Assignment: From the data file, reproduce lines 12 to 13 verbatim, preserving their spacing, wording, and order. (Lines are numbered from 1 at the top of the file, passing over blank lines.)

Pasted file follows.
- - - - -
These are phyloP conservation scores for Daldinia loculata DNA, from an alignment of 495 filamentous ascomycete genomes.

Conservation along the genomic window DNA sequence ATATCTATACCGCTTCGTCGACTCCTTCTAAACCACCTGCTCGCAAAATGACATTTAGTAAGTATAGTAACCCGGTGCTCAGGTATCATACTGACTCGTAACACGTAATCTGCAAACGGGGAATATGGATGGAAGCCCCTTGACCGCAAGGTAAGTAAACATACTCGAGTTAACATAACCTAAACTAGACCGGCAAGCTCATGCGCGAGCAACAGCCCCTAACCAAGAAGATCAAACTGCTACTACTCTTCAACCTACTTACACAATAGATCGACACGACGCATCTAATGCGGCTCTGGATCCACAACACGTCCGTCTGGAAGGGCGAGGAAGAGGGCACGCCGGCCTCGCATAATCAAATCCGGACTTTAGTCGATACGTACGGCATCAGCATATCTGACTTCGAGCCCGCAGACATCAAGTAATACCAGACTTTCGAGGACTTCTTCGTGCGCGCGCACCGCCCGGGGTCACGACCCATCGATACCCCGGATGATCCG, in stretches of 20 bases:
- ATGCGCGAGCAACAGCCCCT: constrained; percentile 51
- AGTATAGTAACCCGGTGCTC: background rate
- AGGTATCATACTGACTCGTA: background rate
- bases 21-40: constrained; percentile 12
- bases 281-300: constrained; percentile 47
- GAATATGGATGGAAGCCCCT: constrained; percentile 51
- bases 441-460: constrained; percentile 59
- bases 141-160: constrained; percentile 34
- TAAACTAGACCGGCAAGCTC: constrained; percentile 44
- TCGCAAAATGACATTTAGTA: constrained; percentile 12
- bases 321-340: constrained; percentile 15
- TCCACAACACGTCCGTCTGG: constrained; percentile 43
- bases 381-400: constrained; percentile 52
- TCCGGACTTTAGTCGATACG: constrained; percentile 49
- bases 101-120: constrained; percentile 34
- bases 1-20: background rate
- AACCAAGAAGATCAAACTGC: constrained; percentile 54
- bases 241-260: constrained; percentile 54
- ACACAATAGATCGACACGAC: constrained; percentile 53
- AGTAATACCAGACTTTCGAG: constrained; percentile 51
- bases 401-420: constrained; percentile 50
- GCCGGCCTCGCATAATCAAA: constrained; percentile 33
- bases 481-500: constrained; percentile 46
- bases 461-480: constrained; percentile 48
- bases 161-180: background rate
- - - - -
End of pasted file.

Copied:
- TCGCAAAATGACATTTAGTA: constrained; percentile 12
- bases 321-340: constrained; percentile 15